China received a major setback after Nepal ratified the Millennium Challenge Corporation (MCC) compact, a grant of USD 500 million developmental assistance from the US to Kathmandu. China's Foreign Minister Wang Yi will be visiting Nepal to push Beijing's agenda in Kathmandu. Former Nepali Ambassador to China Mahesh Maskey has said that the forthcoming visit of Chinese State Councillor and Foreign Minister Wang Yi to Nepal would send a message that China will not back down no matter how much pressure India and other Western countries mount on her, reported People's Review. Speaking at a programme organized in Kathmandu on Saturday, former ambassador Maskey said that China was not in a position to back down despite any siege attempt. "Whether it's the Indo-Pacific, the QUAD or the defense pact with India or the G-7's direct blockade of China, China is not going to back down," he said, reported People's Review. The foreign ministry in Beijing has apparently concluded in its review that China's presence in Nepal is weakening. President Xi Jinping is sending Foreign Minister Wang Yi to Kathmandu to explore ways to turn things around, says the Chinese official, reported Shambhu Kattel, writing in The Annapurna Express (ApEx). China decided to send its foreign minister to Kathmandu while the Chinese Communist Party was holding its Annual National People's Congress, suggesting an unusual level of urgency at the unfolding events in Nepal.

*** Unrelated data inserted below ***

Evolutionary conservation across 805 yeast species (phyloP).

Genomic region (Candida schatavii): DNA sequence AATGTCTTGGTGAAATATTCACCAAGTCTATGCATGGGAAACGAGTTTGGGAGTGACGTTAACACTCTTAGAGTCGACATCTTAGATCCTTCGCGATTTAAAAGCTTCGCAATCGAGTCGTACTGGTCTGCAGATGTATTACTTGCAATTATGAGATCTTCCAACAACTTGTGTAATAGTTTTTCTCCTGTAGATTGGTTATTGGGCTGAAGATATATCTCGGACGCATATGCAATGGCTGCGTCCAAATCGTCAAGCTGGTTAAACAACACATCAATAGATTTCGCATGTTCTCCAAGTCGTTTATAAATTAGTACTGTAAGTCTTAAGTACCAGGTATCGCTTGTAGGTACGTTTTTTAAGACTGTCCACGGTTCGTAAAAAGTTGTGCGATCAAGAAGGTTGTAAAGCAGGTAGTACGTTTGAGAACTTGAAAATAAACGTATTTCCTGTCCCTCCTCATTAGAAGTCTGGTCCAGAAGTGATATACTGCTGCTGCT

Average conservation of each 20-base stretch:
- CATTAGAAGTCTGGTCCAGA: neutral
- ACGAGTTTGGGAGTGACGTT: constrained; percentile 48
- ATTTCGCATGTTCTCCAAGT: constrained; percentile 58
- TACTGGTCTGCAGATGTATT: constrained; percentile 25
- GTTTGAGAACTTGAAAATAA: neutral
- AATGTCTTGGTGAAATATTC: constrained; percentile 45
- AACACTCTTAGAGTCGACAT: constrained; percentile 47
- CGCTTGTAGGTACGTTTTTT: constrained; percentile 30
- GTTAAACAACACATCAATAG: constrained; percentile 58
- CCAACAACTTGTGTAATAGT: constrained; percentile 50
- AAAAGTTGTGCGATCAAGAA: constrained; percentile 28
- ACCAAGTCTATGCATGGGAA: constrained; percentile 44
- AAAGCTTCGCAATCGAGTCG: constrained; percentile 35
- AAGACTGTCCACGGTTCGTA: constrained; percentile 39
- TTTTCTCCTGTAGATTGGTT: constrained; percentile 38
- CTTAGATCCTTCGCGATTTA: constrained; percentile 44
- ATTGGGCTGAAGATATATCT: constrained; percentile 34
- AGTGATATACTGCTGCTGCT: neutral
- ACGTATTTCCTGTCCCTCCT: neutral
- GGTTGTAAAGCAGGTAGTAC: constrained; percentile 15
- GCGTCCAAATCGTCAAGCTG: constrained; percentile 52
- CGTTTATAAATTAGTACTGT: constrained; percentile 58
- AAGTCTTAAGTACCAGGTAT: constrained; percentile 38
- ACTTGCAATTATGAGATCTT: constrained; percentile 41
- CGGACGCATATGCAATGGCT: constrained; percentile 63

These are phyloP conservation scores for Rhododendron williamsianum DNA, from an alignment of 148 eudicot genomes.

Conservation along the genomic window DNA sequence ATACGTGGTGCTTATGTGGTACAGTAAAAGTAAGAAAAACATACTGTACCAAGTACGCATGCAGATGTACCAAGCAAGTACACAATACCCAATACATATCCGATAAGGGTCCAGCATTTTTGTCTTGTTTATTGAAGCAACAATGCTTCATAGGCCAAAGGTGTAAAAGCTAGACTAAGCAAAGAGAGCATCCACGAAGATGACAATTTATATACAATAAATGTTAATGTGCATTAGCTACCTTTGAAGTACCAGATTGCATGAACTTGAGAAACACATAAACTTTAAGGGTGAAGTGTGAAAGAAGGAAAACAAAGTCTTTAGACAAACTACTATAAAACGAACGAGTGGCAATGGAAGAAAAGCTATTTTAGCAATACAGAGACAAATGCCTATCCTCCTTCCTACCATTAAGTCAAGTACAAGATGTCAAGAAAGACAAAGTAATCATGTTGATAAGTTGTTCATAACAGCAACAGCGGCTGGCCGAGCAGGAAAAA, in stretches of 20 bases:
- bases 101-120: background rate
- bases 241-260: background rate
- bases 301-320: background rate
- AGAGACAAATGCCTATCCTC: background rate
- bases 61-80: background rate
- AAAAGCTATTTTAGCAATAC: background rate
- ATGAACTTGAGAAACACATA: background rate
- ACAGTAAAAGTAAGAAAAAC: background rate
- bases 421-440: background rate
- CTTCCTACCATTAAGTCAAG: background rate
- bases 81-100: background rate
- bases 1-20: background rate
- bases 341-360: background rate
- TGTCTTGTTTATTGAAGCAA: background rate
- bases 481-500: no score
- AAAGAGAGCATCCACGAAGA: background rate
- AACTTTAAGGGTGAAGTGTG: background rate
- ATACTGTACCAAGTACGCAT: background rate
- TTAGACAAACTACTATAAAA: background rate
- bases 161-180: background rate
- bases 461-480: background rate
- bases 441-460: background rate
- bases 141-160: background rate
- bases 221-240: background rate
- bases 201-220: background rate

Unlike what has been reported in sections of Nepali media, Nepal's Ministry of Foreign Affairs as well as the Chinese official's ApEx spoke to say Wang's upcoming visit is both unplanned and unprecedented. Chinese officials say Wang's main agenda in Kathmandu is to reassess Beijing's geopolitical and security challenges, as China no longer feels secure in Nepal. "Implementation of the BRI projects in Nepal is important for Beijing," says a second Kathmandu-based Chinese official who has long liaised between Kathmandu and Beijing. He was also speaking on the condition of anonymity. "But this time Beijing is more worried about the security challenges emanating from the compact's approval," During his visit, Foreign Minister Wang will also take stock of the political climate in Kathmandu, reported ApEx. A Chinese official associated with China's diplomatic corps in Kathmandu told ApEx that in the lead up to the compact's endorsement, there was a lack of coordination among the Chinese agencies handling Nepal. Also speaking anonymously, he said the communication gap between Beijing and the Chinese Embassy was also growing. Nepal's federal parliament did ratify the compact, as the Americans wished, but in the run-up to ratification, Beijing tried mighty hard to stop it. It sees the USD 500 million development grant to Nepal as a part of America's strategy to encircle China.